What Is Linea Nigra?

Sometimes called the "pregnancy line"

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Pregnancy brings changes to many areas of the body, including the skin. Some skin changes can indicate a problem or complication, but others are simply cosmetic, like linea nigra.

Everyone has a line called the linea alba ("white line" in Latin) that usually isn't noticeable. This line runs vertically from the breastbone to the pubic area and down the middle of the abdomen.

During pregnancy, this line can darken, causing a visible vertical line from the belly button to the pubic area, or sometimes the entire length of the abdomen. This is called the linea nigra ("black line"). It often correlates with changes in pigmentation during pregnancy such as the darkening of areas that already have more pigmentation like the nipples and areola.

Linea nigra is typically noticed in the second trimester.

Close-up on the torso of a pregnant woman cradling her large belly. There is a dark, vertical line running from the top to the bottom of her belly.

RuslanDashinsky / Getty Images

How Common Is Linea Nigra in Pregnancy?

More than 90% of pregnant people have significant and complex skin changes during pregnancy.

According to one study, linea nigra is the most common pregnancy skin change.

What Causes Linea Nigra?

Hyperpigmentation in pregnancy is caused by increased melanin production by the melanocyte skin cells, stimulated by pregnancy hormones, including higher levels of estrogen, and likely progesterone or a melanocyte-stimulating hormone (MSH).

Melanin (the pigment that darkens skin) already exists in greater quantities in some areas of the body. The increase in melanin production during pregnancy can cause these areas to darken. Most commonly, hyperpigmentation is noticed in:

The intensity of the hyperpigmentation may be related to:

  • Environmental factors (such as exposure to sunlight)
  • Diet
  • Intake of some drugs
  • Preexisting conditions (such as hyperthyroidism)
  • Genetic predisposition

What Is the Purpose of Linea Nigra?

An old wives' tale claims the gender of the baby can be determined by analyzing the length of the linea nigra. Though you may hear this from people during pregnancy, it is not backed by science and not at all reliable.

One theory some experts believe to be likely is that linea nigra—along with hyperpigmentation of the nipples and areola—provides a visual "map" of sorts to help a newborn baby find its way to the breast after birth.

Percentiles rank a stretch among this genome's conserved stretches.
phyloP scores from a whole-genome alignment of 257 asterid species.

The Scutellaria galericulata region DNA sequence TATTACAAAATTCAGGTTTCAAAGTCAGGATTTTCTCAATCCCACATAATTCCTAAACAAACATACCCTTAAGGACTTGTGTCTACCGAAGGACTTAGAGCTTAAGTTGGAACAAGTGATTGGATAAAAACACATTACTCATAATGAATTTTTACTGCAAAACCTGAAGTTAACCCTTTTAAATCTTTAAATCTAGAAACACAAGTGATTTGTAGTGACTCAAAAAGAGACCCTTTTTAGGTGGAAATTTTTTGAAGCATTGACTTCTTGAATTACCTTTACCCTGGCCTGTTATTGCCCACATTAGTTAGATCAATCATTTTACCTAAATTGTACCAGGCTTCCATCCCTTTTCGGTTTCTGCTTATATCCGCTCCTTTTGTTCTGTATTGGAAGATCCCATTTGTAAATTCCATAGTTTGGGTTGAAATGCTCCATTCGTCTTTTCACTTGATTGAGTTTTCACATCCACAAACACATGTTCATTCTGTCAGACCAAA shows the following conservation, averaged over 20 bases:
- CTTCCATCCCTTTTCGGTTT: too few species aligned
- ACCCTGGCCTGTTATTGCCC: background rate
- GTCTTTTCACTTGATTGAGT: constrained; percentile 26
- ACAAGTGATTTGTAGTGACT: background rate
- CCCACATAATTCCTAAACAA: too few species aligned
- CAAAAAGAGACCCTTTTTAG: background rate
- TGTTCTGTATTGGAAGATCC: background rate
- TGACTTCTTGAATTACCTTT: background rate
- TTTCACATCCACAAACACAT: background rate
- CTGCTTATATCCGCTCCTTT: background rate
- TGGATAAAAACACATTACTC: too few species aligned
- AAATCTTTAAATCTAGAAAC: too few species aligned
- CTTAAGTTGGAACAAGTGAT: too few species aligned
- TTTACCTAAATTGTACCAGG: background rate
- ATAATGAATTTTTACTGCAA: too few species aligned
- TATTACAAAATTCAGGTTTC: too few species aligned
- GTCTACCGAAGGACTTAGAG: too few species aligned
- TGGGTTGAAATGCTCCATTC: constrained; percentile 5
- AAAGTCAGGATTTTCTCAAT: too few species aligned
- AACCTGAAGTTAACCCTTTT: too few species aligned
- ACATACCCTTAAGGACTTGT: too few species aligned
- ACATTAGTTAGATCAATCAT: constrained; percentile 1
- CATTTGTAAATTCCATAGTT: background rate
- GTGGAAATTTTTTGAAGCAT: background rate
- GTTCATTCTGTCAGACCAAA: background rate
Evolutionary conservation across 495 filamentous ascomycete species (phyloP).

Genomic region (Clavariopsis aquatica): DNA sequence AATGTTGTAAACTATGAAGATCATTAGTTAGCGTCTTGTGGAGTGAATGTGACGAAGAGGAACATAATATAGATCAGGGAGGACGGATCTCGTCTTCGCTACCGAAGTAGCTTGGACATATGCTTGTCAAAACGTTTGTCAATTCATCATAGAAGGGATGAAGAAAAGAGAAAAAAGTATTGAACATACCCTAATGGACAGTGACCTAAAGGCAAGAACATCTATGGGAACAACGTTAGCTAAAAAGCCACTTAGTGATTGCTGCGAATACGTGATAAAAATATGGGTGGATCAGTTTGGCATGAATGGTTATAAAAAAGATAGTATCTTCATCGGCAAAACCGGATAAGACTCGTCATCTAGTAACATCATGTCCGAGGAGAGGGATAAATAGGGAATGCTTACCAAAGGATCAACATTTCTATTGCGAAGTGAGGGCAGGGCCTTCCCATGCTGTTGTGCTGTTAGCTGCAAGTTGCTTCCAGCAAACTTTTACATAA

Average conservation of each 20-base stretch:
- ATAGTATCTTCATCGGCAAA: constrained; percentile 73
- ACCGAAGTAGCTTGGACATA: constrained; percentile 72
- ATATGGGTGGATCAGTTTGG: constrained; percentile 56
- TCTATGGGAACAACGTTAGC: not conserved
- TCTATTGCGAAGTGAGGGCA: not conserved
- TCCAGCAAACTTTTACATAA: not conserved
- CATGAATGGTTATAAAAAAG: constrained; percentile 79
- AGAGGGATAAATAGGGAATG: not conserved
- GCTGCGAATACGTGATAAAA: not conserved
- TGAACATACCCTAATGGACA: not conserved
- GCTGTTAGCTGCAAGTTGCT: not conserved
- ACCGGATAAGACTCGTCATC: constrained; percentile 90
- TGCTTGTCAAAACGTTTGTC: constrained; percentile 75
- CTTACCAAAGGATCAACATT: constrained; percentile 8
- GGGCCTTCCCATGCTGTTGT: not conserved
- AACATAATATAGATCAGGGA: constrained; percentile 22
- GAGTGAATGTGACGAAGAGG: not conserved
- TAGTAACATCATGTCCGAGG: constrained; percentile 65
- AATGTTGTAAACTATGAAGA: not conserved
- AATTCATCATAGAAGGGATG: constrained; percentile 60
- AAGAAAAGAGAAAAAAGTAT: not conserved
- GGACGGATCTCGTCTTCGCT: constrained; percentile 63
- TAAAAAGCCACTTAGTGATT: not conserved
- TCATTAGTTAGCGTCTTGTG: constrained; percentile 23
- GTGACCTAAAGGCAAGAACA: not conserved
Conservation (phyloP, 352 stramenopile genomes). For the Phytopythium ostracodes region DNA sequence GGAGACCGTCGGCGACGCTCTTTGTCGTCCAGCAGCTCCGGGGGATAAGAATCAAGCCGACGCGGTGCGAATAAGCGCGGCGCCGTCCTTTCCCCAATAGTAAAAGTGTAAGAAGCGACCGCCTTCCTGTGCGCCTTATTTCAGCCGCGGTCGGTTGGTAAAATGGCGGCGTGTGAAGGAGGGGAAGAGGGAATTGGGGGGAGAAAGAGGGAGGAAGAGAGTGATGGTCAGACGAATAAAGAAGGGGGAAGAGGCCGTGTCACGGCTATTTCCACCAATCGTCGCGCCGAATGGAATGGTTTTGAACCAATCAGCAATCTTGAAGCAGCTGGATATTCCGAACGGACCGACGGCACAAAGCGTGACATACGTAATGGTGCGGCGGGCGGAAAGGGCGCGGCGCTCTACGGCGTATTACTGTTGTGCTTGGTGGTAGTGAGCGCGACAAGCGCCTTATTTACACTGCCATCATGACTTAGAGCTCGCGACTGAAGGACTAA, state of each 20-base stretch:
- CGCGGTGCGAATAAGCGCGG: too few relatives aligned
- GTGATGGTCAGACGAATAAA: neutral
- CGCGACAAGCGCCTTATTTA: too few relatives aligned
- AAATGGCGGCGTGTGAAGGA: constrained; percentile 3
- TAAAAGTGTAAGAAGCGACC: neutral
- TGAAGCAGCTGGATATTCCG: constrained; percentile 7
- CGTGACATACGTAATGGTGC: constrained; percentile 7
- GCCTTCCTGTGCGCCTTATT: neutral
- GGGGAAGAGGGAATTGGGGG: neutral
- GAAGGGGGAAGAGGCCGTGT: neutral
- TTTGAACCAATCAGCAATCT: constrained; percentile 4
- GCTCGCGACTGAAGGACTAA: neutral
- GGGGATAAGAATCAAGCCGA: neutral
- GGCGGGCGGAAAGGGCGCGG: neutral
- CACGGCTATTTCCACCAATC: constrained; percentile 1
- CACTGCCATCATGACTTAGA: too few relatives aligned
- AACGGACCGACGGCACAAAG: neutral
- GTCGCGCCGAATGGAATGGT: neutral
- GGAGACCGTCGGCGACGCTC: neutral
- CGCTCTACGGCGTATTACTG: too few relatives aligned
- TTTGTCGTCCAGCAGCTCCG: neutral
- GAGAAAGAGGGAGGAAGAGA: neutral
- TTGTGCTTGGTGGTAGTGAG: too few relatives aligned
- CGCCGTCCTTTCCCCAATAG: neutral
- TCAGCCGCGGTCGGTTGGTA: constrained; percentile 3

Is Linea Nigra Harmful?

Linea nigra from pregnancy is not dangerous. It is a common and normal cosmetic condition that has no health impacts on the pregnancy, the parent, or the baby.

How Is Linea Nigra Treated?

Treatment for linea nigra isn't medically necessary. It doesn't affect the pregnancy, and it almost always fades or goes away entirely in the months after birth.

People who dislike the look of linea nigra may try ways to reduce the intensity of the line, including with:

  • Folic Acid: Folic acid from foods such as leafy green vegetables, oranges, and whole wheat bread may reduce the formation of linea nigra.
  • Sun Protection: The sun can darken linea nigra. Cover up, use a good broad-spectrum sunscreen, or stay out of the sun.
  • Creams and bleaches: Cosmetic lightening agents can be used after pregnancy if not breastfeeding (they are not safe during pregnancy or while breastfeeding), but they are usually not effective or recommended.

A Word From Verywell

Linea nigra is a common and harmless form of hyperpigmentation seen in pregnancy. While it is sometimes quite noticeable, it is nothing to worry about and usually fades away in the months after the baby is born.

7 Sources
Verywell Health uses only high-quality sources, including peer-reviewed studies, to support the facts within our articles. Read our editorial process to learn more about how we fact-check and keep our content accurate, reliable, and trustworthy.
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  2. MedlinePlus. Skin and hair changes during pregnancy.

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  4. Hassan I, Bashir S, Taing S. A clinical study of the skin changes in pregnancy in Kashmir valley of north India: A hospital based studyIndian Journal of Dermatology. 60(1):28. doi:10.4103/0019-5154.147782

  5. Massinde A, Ntubika S, Magoma M. Extensive hyperpigmentation during pregnancy: a case report. J Med Case Rep. 5:464. doi:10.1186/1752-1947-5-464

  6. Catherine C. Motosko, Amy Kalowitz Bieber, Miriam Keltz Pomeranz, Jennifer A. Stein, Kathryn J. Martires,

    Physiologic changes of pregnancy: A review of the literature. International Journal of Women's Dermatology,

    Volume 3, Issue 4. doi:10.1016/j.ijwd.2017.09.003

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By Heather Jones
Heather M. Jones is a freelance writer with a strong focus on health, parenting, disability, and feminism.